South-Westerns' Economic News Summaries
Move over Barnes & Noble; make room for John Q. Public, Bookseller
Subject market for used books line is growing
Topic Monopolistic Competition
Key Words

publishing, online sales, Amazon

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Reference ID: A137353796
News Story

Companies like, A libris, and eBay are making it easier and easier for consumers to sell their used books online. The resulting glut of used books is giving traditional booksellers a headache of significant proportions. Faced with flat sales already from online bookselling, traditional sellers are seeing their profits fall with demand for new books.

Once consumers finish reading a book, rather than taking up space on a bookshelf, Amazon (for example) allows users to sell the book themselves through their own website. Amazon charges $0.99 per book, plus 15% of the sale price for the service.

The books are often indistinguishable from those purchased as new. The dust jackets are still intact, the pages look almost as if they haven’t been read. The difference between buying a used book online and buying one via a traditional bookseller: royalty payments. Authors are getting shut out of the process, prompting some writers to press their literary agents to find a way to share in the massive amounts of revenue being generated by this process. Used book sales amount to about $600 million annually, which is only about 2.8% of the total consumer book sales, but it is growing at 25% annually. Researchers estimate that used book sales could reach 10% of the market, or over $2 billion, by 2010.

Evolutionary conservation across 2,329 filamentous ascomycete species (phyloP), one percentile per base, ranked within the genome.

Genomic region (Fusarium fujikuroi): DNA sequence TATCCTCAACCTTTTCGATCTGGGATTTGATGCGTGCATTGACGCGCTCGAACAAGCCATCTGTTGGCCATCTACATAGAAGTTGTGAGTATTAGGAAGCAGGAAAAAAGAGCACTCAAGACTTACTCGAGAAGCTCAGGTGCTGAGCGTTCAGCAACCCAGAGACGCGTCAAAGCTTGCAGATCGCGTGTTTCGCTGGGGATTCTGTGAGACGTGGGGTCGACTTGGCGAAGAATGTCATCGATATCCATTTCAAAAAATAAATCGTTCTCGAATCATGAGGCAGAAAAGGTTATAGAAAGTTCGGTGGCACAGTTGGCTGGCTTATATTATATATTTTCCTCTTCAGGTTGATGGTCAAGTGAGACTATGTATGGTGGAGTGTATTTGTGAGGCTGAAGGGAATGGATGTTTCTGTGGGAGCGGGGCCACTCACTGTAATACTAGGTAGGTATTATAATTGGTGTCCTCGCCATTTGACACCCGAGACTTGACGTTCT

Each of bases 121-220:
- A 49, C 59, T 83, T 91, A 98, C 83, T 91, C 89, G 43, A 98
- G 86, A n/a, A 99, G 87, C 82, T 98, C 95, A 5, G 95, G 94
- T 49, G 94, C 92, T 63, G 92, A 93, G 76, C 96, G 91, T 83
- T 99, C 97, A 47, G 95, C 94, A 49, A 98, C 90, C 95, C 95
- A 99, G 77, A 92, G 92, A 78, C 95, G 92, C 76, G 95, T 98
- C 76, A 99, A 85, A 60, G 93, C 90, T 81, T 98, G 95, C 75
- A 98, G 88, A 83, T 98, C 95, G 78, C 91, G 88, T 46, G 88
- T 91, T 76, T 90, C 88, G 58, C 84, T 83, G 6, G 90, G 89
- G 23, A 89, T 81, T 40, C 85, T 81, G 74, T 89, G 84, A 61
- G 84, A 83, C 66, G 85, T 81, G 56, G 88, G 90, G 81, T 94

Suppose you bought E.L. Doctorow’s novel, The March, online for $25.95, and read it the first weekend you bought it. As you consider reselling it online, what is the opportunity cost of selling your book?

2. What is the advent of used bookselling online doing to elasticity of demand?
3. Is this a form of price discrimination? Why or why not?
Source Jim Milliot. :Used books: threat or opportunity? Industry looks for ways to react to trend.” Publishers Weekly, Oct 3, 2005 v252 i39 p6(1)
Jeffrey A. Trachtenberg. “The Growing Market for Slightly Used Books.” The Wall Street Journal. 29 September 2005.
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